Two car bombs went off in the Libyan capital Tripoli on Thursday morning, damaging nearby vehicles but causing no casualties, said a security official.
The bombings hit behind the Ministry of Foreign Affairs and near the entrance to a naval base that was the headquarters of Libya's unity government when it set up operations in the city in late March, he said.
"The explosions did not cause any casualties," but caused limited damage to nearby cars, said the official, speaking on condition of anonymity.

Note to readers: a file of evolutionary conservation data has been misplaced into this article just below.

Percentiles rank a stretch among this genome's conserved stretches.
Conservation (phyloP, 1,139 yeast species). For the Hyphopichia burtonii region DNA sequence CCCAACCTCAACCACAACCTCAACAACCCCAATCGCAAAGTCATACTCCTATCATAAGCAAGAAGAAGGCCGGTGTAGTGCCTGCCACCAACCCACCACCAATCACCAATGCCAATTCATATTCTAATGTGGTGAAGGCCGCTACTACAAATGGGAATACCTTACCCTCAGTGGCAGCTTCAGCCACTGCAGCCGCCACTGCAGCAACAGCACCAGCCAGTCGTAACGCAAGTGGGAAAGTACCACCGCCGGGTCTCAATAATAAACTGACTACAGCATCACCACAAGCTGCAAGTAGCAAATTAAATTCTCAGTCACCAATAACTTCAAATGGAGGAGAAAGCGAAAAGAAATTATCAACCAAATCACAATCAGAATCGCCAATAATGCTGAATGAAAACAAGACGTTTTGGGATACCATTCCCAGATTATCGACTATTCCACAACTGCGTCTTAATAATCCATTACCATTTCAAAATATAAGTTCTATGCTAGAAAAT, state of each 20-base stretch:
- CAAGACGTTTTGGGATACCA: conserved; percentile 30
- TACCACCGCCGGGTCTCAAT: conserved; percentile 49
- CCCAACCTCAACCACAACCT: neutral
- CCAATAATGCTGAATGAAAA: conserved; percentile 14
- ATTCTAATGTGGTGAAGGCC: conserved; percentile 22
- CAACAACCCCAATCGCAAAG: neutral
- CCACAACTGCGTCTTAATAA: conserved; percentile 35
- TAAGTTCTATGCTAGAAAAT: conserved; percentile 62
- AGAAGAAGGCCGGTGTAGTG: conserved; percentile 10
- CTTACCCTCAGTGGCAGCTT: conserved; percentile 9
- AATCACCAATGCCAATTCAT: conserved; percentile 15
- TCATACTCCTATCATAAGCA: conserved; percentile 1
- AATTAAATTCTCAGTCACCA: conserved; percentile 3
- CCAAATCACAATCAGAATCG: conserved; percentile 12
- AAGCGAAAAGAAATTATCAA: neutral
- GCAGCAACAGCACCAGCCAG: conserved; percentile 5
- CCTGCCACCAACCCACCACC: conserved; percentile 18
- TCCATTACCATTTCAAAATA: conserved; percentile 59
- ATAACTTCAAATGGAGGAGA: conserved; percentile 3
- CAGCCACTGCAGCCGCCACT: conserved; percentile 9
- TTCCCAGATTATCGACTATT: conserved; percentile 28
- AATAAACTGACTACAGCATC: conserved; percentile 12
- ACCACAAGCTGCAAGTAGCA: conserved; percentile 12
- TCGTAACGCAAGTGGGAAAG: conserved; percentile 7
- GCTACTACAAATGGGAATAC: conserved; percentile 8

No group claimed responsibility for the attacks.
Car bombs have hit Tripoli several times since the revolution that toppled strogman Moammar Gadhafi in 2011, but the capital had not seen such an attack since September 8, 2015.
Libya's Government of National Accord (GNA) unity government arrived in Tripoli in late March after a U.N.-backed agreement in Morocco in December 2015.
It has struggled to assert its authority across the country, facing opposition from a rival government in the east.
Pro-GNA forces are fighting to oust Islamic State group militants from the last areas they control in their coastal stronghold of Sirte, 450 kilometers (280 miles) east of Tripoli.
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